Burners to the Rescue: Helping a Large-Scale Art Piece Find Its Way Back Home

Launa Eddy was just trying to get her art home to New York. As one of the 2021 Burning Man Honoraria recipients making art no matter what, she was working out of a Washington-based studio to build her art piece, Through the Mind’s Eye. It was taking longer than expected (as art is wont to do), and she decided to return home to New York to complete the artwork. She fundraised to purchase a truck and a trailer, then set out cross-country towards home. 

Launa Eddy (Photo courtesy of the artist)

This is where her journey may start to feel familiar to many Burners: the truck broke down basically every day.

There’s a place in Oregon called Deadman Pass, a long section of road with a steep grade to the summit and hairpin turns. The truck broke down on the way up the hill. Mechanics intervened, brought it back down the hill, fixed some issues. Up the hill again, same story, different issues. Launa finally limped the truck over the pass and into a small town, the truck belching black smoke, where it was pronounced dead on arrival by another mechanic. 

Momentarily out of options, Launa returned to New York after the mechanics agreed to store the truck and trailer at the shop / scrap yard while she formulated a plan. “Everyone was nice, but I did not like the idea that my sculpture was sitting in a scrap yard,” she said. “I just told them: you cannot touch this.” She didn’t know anyone nearby, and the week of breakdowns had already been expensive.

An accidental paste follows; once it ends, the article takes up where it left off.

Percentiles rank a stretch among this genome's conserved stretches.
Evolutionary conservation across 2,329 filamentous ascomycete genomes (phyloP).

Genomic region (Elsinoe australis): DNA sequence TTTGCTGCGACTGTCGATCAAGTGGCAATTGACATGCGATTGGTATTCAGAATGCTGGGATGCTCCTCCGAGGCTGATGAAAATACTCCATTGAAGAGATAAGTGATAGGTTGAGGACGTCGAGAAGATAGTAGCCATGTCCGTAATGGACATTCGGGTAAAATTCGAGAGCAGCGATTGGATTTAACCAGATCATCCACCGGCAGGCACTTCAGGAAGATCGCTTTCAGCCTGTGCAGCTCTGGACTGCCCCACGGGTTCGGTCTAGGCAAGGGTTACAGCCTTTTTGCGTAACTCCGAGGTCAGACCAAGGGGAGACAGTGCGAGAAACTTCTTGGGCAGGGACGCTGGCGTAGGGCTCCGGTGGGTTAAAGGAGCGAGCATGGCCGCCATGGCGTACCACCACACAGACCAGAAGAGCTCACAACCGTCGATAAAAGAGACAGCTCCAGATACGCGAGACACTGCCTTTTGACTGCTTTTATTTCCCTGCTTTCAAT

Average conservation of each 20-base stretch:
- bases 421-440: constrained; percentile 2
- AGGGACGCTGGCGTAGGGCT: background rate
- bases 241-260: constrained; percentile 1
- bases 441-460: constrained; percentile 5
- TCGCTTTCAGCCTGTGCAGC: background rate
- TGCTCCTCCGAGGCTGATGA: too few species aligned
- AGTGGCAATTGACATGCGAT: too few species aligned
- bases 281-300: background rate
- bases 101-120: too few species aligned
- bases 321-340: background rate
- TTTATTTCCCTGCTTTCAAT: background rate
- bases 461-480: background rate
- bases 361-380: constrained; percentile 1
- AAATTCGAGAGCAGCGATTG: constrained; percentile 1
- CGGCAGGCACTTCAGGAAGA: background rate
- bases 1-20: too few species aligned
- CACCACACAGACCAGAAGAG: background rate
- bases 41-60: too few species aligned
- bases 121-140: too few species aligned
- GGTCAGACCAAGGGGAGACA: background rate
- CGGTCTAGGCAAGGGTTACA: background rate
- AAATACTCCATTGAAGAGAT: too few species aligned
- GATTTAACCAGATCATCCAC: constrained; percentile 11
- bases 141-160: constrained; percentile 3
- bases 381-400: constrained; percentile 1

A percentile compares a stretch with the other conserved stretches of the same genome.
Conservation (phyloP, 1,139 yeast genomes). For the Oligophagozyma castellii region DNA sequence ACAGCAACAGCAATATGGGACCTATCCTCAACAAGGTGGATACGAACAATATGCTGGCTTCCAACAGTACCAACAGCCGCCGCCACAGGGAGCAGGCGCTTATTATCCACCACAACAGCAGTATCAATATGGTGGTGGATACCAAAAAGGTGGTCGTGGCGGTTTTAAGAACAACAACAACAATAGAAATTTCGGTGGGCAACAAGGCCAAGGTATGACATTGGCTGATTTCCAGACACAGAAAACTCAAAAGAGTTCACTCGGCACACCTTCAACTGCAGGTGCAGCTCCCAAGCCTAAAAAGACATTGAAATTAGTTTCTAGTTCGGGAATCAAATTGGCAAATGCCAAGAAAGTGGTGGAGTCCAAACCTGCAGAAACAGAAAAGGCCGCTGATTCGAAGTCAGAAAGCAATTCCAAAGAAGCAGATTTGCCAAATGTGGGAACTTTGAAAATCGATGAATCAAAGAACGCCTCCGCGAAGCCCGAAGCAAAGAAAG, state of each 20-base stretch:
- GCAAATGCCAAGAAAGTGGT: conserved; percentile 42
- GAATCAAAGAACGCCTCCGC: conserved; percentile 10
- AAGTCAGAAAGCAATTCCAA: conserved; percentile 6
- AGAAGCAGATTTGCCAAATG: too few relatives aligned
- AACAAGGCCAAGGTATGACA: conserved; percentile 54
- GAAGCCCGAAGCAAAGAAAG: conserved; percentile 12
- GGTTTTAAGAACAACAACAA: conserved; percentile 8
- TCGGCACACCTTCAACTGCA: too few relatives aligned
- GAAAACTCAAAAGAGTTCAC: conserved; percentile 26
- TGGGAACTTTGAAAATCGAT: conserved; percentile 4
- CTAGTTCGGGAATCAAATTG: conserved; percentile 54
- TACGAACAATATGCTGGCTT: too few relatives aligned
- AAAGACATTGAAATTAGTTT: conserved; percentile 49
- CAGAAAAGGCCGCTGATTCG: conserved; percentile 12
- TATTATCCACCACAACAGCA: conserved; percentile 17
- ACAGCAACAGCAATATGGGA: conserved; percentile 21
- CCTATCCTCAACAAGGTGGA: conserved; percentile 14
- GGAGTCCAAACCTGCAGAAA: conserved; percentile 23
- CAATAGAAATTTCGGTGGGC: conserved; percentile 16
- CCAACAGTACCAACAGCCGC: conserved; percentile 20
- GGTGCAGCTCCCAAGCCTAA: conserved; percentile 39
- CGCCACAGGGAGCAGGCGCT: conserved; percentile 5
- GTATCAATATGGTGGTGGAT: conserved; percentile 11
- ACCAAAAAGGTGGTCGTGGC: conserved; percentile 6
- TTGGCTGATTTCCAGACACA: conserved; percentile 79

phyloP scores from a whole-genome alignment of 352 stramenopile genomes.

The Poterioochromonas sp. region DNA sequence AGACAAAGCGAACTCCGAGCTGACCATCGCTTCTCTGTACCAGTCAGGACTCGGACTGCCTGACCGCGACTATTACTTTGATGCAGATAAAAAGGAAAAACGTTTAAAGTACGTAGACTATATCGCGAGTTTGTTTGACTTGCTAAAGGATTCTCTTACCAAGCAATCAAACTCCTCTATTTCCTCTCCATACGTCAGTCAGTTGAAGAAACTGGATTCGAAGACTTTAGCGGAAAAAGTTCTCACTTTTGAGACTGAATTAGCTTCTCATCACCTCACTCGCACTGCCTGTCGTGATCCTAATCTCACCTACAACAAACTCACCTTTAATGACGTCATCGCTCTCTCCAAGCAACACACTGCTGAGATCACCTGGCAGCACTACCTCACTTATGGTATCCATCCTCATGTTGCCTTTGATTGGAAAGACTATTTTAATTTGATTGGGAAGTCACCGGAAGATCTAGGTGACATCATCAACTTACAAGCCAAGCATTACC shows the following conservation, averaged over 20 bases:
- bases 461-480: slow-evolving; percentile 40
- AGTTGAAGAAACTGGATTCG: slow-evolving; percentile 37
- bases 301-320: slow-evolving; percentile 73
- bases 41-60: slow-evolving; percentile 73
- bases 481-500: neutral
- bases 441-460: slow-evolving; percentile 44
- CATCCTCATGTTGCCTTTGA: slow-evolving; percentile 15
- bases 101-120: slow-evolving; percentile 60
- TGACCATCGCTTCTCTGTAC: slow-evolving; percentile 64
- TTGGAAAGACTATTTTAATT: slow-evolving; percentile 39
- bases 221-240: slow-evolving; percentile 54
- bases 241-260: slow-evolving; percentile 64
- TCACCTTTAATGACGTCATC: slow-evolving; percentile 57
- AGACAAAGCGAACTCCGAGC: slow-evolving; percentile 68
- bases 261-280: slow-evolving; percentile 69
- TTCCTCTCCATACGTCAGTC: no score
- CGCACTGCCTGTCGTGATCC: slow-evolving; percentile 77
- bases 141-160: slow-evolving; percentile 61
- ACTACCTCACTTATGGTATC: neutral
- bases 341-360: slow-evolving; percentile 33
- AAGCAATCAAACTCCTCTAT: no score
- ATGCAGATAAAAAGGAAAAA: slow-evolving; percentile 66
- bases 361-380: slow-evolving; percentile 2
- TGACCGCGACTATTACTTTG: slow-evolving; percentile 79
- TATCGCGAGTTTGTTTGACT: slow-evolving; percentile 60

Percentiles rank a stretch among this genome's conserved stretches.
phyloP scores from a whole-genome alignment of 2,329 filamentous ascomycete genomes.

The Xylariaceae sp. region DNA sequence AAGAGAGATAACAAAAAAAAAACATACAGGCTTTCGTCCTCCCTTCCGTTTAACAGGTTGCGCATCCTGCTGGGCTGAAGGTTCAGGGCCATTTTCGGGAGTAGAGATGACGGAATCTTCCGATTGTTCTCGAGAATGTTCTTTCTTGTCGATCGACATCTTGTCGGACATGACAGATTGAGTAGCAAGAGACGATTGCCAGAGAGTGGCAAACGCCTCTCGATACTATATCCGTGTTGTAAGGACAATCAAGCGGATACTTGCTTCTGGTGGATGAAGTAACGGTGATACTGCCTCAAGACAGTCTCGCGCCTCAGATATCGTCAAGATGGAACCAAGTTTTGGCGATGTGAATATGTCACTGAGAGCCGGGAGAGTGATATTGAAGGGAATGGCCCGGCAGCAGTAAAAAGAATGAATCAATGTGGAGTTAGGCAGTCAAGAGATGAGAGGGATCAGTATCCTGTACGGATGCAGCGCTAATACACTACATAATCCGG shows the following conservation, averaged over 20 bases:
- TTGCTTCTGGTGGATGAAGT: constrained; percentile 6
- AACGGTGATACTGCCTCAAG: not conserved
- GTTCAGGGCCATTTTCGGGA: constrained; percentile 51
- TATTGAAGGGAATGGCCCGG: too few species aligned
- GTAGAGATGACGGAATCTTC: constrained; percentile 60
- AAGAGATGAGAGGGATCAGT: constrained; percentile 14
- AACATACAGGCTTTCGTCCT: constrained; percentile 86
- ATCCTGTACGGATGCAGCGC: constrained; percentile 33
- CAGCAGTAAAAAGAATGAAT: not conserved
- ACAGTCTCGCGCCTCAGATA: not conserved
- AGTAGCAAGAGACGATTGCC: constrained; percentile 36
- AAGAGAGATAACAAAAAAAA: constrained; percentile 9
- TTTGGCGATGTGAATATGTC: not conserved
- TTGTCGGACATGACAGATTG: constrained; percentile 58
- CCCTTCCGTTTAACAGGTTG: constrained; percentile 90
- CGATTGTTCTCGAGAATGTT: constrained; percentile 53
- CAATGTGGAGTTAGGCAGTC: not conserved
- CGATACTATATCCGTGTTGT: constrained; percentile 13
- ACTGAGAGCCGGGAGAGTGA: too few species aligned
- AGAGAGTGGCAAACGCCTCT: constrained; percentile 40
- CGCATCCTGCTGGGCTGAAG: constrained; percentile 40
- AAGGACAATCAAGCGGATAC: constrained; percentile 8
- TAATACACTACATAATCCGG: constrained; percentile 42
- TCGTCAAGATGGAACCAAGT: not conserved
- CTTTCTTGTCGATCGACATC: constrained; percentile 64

Launa reached out to her Burning Man Art Project Manager, Peter Platzgummer, for assistance. He quickly got her in touch with the Regional Network; from there she connected with the closest local Burners.

Kaden Sinclair (left) and Morgan Sherwood (right) (Photo by Kaden Sinclair)

Enter Kaden Sinclair and Morgan Sherwood, of the Idaho Burners Alliance / Xanadu Community Center. Within a day of the initial email, they formulated a plan and drove the five-hour roundtrip route to retrieve and safely store her sculpture. “It just went from an exhausting experience of not knowing what to do, to reaching out to the Burner community, and then having this flood of care and offers to help,” Launa said. “I’ve just been trying to figure out how to solve this on my own, and finally when I asked for help it was so beautiful.”

Launa also received offers of help from Burners in Portland, Oregon, in addition to the assist from the Idaho Burners.

“It feels like a blessing to be able to meet these people and learn about what they’re doing. Here are all these people that I’m now connected to who are making large-scale art, and now suddenly I know people in Portland and Idaho who are building Burning Man art and my network is now richer… I’m not saying I’m glad I broke down, but I’m saying that I’m glad that I have this community and that and something beautiful is coming out of this.”

Launa was gracious enough to share her story with us on the same day that Kaden and Morgan were rescuing her sculpture. As we’re entering a season of gratitude, and starting to spin up energy towards Black Rock City 2022, it’s lovely to remember how kind Burners can be, and how vast our network of resources can be if we only reach out to each other.

Kaden Sinclair (Photo by Morgan Sherwood)

In the spirit of gratitude, please join us in sharing your stories—in the comments below—of times that you’ve helped or been helped by fellow Burners, on playa or out in the world. 


Cover image of broken-down art truck (Photo by Launa Eddy)

About the author: Brody Scotland

Brody Scotland is a native Californian and recovering shy person who enjoys hugs and snacks. Brody first attended Burning Man in 2004, found out that she doesn't actually know how to “go to Burning Man,” and started volunteering in 2005. Her mission in life is to increase the amount of happiness in the world, and she would like someone to teach her how to carve a wooden bear with a chainsaw. These two things are not necessarily related.

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